Grand Theory Essay

722 Words May 19th, 2013 3 Pages
For the comparison discussion I will be comparing Virginia Henderson’s grand theory of Principles and Practice of Nursing to Levine’s Consevation Model of Nursing. The article I used was, “Testing a Theory of Health Promotion for Preterm Infants Based on Levine’s Conservation Model of Nursing,” by Linda Medfford, and, Martha Raile Alligood. Virginia Henderson’s grand theory of Principles and Practice of Nursing, it is explained that the grand theory is for the brain dead patient. This theory points out to the nurse that, “An indirect link also exists between the nurse caring for the organ donor and the patient or patients who might receive an organ or organs from the donor, in that the nurse’s actions and care can affect the viability of …show more content…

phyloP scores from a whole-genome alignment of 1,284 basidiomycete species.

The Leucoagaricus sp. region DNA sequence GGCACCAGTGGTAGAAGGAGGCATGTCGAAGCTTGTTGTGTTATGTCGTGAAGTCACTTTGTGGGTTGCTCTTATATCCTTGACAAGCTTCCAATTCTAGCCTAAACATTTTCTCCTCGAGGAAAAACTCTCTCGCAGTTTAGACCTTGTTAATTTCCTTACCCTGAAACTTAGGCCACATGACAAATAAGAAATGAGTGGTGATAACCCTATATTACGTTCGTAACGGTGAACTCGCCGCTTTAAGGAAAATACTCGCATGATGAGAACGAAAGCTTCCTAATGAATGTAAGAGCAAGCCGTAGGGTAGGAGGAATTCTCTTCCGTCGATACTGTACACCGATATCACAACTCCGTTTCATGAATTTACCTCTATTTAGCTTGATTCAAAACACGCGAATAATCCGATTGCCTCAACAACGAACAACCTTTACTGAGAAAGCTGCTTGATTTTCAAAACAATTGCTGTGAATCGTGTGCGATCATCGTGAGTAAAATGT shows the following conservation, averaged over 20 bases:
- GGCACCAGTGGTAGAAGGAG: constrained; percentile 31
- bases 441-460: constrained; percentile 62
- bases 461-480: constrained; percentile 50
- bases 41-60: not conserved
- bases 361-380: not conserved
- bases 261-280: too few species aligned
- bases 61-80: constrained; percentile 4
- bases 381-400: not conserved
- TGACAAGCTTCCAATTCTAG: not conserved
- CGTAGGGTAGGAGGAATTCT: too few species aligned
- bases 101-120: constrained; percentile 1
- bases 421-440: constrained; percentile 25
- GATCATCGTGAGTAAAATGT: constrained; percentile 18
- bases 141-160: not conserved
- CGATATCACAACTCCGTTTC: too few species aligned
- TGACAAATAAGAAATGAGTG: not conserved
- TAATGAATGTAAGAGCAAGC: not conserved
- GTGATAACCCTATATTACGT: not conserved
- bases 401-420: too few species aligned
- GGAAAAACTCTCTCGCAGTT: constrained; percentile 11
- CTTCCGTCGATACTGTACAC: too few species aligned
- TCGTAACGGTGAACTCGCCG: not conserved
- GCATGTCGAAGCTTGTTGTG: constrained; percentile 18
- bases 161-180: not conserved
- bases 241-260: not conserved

“Individuals who care for an infant on a more frequent basis should be better attuned to the infant's unique physiologic and behavioral cues and to unique needs of the family (Alligood, M.R., & Mefford, L.C.). When reading these two articles it is evident that quality of care is the main focus. With Levine, care is focused with the same nurse caring for the same patient. Keeping consistent care was found to benefit the patient and the family, with early release from the hospital. Virginia Hendersons theory, keeping consistency with the care given to the type of patients who are giving organs, and those receiving organs, was vital to protect the patient and the organs. “An indirect link also exists between the nurse caring for the organ donor and the patient or patients who might receive an organ or organs from the donor, in that the nurse’s actions and care can affect the viability of the organs intended for waiting recipients” (Nicely, B., & DeLario, G. T. (2011). I found that even though it appears these articles are speaking about two very different types of patients, I am reminded of the child, or infant organ donor. I think that these two theories of nursing can be used together. I am also reminded of compassion fatigue, “Nurses must also recognize the need for their own care. As a consequence of stress relating to caring for suffering patients and their families, caregivers can experience compassion fatigue, a secondary traumatic stress disorder”